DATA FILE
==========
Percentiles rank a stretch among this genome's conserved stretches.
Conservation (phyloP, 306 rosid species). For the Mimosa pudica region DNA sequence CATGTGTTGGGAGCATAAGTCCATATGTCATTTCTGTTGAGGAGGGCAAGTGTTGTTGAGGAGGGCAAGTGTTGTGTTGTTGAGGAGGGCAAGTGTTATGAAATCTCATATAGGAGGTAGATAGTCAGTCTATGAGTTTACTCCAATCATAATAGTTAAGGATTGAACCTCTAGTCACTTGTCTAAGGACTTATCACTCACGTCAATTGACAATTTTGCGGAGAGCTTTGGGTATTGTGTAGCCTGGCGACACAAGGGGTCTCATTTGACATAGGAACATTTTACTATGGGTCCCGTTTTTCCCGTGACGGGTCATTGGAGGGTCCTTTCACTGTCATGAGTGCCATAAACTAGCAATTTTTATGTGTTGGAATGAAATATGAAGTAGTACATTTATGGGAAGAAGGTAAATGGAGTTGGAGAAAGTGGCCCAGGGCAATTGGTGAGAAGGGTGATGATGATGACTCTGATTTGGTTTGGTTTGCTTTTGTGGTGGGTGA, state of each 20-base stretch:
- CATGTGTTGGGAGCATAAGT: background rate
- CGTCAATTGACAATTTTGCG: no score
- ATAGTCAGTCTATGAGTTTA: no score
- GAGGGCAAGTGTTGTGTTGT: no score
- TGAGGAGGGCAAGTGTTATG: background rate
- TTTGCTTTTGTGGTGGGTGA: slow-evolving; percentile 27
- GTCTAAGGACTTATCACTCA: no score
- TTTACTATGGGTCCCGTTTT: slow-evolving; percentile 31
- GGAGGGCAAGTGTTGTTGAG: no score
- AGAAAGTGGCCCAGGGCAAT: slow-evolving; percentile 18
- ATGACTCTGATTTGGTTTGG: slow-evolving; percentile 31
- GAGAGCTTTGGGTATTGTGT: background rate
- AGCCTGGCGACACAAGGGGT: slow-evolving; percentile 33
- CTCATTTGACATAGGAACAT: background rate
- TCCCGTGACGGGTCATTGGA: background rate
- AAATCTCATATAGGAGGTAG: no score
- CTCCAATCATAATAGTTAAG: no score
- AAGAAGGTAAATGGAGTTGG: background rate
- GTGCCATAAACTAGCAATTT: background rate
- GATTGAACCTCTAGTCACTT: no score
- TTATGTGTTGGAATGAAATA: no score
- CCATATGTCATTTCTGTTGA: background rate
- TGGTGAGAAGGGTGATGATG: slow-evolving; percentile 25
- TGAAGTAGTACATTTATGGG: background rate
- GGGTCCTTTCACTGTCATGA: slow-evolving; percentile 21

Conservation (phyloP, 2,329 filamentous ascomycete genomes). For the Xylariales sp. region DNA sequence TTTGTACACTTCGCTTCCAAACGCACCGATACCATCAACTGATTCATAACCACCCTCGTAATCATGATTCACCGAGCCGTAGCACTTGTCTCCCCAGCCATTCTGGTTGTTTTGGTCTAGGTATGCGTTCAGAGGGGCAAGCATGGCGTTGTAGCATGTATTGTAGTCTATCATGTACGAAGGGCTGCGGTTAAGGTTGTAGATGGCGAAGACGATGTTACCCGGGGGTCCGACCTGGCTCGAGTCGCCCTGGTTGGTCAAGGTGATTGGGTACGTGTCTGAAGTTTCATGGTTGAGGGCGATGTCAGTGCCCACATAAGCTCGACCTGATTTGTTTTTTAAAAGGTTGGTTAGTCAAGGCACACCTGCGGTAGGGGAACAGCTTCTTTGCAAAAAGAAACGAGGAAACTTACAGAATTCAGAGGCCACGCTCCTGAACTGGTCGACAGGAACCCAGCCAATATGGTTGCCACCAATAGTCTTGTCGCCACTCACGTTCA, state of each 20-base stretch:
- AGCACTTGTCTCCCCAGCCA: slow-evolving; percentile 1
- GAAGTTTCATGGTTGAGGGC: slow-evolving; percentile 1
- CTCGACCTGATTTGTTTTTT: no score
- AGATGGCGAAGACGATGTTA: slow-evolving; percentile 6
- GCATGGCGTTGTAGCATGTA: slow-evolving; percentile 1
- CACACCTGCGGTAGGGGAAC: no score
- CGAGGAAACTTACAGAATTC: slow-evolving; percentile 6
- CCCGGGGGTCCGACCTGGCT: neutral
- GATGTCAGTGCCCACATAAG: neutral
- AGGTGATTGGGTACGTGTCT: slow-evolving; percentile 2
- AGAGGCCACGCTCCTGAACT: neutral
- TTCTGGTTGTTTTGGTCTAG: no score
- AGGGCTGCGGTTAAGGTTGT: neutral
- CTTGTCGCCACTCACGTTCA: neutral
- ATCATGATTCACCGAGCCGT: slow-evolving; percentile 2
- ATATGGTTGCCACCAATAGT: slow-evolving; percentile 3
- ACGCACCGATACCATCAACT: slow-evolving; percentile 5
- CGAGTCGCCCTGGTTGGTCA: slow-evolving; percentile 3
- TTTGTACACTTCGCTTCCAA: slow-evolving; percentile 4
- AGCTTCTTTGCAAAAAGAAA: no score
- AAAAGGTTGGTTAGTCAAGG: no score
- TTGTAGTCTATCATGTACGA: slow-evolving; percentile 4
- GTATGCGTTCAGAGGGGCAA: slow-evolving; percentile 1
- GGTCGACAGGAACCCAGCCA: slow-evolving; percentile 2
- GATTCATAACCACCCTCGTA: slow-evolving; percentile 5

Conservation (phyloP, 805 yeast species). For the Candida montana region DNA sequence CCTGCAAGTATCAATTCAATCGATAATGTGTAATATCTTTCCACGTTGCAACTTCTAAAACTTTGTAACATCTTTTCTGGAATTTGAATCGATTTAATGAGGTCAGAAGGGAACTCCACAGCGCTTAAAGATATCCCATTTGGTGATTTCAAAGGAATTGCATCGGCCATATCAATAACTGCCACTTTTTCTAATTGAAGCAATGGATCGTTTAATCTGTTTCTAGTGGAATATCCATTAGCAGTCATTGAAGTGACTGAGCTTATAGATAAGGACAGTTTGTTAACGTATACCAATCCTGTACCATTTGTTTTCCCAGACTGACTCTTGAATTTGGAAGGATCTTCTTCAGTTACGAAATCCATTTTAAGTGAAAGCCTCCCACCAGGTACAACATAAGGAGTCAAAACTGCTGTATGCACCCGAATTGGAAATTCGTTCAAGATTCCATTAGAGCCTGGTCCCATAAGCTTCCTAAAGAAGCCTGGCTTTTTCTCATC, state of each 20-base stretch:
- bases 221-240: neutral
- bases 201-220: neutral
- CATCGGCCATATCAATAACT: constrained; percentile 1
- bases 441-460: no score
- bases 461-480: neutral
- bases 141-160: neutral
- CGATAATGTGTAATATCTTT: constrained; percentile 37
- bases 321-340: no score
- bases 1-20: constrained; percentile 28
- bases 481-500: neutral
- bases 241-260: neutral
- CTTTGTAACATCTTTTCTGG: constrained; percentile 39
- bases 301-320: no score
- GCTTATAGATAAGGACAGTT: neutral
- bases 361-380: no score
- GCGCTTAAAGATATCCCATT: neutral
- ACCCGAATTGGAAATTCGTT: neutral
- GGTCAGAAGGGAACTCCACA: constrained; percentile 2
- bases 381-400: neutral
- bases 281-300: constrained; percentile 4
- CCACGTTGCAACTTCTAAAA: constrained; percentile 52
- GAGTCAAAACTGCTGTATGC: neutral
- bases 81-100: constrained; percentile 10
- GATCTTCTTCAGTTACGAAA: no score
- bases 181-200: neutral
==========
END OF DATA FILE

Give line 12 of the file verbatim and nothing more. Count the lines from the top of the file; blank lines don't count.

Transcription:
- AGAAAGTGGCCCAGGGCAAT: slow-evolving; percentile 18